Tag: iran election

by Terri Thornton

Social Media content on MediaShift is sponsored by the John S. Knight Journalism Fellowships, a program offering innovative and entrepreneurial journalists the resources of Stanford University and Silicon Valley. Learn more here. When Joshua Levs left NPR’s Atlanta Bureau to become a correspondent for CNN, he found that something was missing. Specifically, it was time. [...] more »

by Clothilde Le Coz

Iranian authorities are once agan cracking down on the Internet. Internet connection speeds were degraded in several cities in advance of the Islamic Revolution’s 31st anniversary on February 2. This same tactic was previously used by the regime in advance of events likely to be used by the opposition to stage demonstrations. Several websites were [...] more »

by Clothilde Le Coz

Last week, the Iranian blogger Sasan Aghaei, who runs the site Azad Tribun, was arrested by intelligence ministry officials after they carried out a search of his Tehran home. It is not known where he was taken. Aghaei is also a reporter for the daily newspaper Farhikhteghan, and he’s the third employee of the paper [...] more »

by Cyrus Farivar

A couple of years ago, while browsing in a Philadelphia bookstore, I found a small red hardback book. Its worn woven cover was used, but in decent condition. The side of the book, in a matching faded red background, had a small vaguely Islamic curved label that reads in gold lettering: Mission for my Country [...] more »

by Mark Glaser

Recently, the “citizen photo agency” Demotix has had reason to celebrate. The site gained fame by selling front-page photos to the New York Times taken by Iranians who captured shots of protests after the disputed presidential election in Iran. Then came another seminal moment when the site got the only shot of Harvard professor Henry [...] more »

by Mark Glaser

In a crisis, governments will often curtail freedom of the press, censoring or shutting broadcasts and newspapers. But blocking websites, slowing the Internet or cutting off SMS messaging can be harder to do. Stopping the flow of information online can be a difficult task, as the Iranian government has learned over the past few weeks, [...] more »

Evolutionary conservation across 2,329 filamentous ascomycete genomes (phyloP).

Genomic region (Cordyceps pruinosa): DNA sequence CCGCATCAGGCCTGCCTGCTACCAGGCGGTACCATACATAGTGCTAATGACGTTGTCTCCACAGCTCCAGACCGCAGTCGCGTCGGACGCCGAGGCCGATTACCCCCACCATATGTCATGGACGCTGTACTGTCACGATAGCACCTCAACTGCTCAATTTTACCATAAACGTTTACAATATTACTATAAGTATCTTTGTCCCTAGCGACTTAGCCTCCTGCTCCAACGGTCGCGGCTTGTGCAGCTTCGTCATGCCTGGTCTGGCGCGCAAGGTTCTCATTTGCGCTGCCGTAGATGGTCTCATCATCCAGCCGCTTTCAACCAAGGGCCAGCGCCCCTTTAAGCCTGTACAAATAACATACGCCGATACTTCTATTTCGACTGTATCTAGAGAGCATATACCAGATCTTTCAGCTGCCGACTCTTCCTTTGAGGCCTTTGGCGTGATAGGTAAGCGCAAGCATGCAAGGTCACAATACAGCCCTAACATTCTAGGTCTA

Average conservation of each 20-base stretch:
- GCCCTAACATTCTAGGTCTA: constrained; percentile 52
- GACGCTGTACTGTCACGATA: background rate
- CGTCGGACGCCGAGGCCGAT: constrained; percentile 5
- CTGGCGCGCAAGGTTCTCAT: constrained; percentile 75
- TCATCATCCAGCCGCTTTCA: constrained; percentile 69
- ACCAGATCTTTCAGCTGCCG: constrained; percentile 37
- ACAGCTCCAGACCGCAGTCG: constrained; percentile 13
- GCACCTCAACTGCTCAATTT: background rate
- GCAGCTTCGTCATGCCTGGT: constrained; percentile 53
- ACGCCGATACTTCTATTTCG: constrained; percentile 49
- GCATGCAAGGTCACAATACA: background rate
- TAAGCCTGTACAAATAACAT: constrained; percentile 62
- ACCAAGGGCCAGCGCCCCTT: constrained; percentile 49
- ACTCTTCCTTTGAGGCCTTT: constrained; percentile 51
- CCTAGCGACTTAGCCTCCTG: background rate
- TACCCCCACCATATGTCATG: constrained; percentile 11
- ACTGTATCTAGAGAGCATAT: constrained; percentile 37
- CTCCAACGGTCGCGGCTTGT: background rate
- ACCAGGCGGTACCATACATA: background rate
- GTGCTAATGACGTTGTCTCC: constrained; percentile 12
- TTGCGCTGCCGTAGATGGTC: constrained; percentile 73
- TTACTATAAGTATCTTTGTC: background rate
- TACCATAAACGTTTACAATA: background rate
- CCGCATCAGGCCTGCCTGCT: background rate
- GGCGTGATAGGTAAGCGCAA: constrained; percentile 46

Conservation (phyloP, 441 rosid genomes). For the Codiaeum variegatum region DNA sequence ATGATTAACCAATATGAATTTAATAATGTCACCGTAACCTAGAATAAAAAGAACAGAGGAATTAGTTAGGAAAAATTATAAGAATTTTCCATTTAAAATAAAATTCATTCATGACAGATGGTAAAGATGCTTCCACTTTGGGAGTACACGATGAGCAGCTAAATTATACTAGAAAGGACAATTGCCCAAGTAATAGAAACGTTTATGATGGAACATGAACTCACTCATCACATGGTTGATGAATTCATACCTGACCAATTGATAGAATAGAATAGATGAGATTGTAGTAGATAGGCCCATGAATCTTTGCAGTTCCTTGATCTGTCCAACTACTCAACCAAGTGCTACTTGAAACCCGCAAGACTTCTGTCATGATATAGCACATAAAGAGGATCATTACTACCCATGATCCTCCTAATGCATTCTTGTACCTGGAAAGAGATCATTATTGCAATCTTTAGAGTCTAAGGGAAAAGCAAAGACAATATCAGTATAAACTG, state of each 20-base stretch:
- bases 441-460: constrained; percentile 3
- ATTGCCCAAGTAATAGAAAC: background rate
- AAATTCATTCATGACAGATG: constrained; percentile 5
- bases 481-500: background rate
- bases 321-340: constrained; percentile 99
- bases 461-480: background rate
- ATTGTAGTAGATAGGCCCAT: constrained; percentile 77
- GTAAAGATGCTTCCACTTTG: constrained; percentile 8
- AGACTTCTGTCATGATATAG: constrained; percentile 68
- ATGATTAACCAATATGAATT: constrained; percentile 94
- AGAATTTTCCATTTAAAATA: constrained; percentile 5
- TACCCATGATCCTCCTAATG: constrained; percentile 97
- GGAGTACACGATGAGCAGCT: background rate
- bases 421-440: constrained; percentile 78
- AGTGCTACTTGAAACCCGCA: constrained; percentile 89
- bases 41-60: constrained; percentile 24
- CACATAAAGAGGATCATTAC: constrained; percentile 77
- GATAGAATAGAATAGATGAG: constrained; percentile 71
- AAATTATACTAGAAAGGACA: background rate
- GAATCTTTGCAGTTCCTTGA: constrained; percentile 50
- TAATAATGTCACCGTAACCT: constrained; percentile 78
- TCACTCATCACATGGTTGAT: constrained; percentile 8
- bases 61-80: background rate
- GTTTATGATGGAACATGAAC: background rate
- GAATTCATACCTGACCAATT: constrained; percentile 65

by Jaron Gilinsky

Like many people, I have been watching this so-called “Twitter, Facebook, YouTube, [Insert New Media Application] Revolution” unfold in Iran from the comfort of my own home. Watching the dizzying and horrifying images that have emerged on the Internet has triggered a whirlwind of emotions and thoughts. I was shocked and outraged by the death [...] more »

by Mark Hannah

There’s been much ado about Twitter’s role in the political protests in Iran, and for good reason. With the Iranian government expelling foreign journalists, outlets like CNN scrambled to uncover sources where they could. They found these sources among the din of unverifiable messages surfacing on Twitter. It’s been fun reading mainstream media accounts of [...] more »

by Mark Glaser

Nico Pitney’s live-blogging for Huffington Post From time to time, I’ll give an overview of one broad MediaShift topic, annotated with online resources and plenty of tips. The idea is to help you understand the topic, learn the jargon, and take action. I’ve already covered Twitter, citizen journalism, alternative models for newspapers and other topics. [...] more »

by Julie Posetti

The Guardian apologizes for an inaccurate re-tweet. Twitter’s role in the Iranian election aftermath leaves no doubt about its power as a global, real time, citizen-journalism style news wire service, along with a tool for facilitating dissent, while countering the view of Twitter as simply a zone for egotistical banality. But it also highlighted Twitter’s [...] more »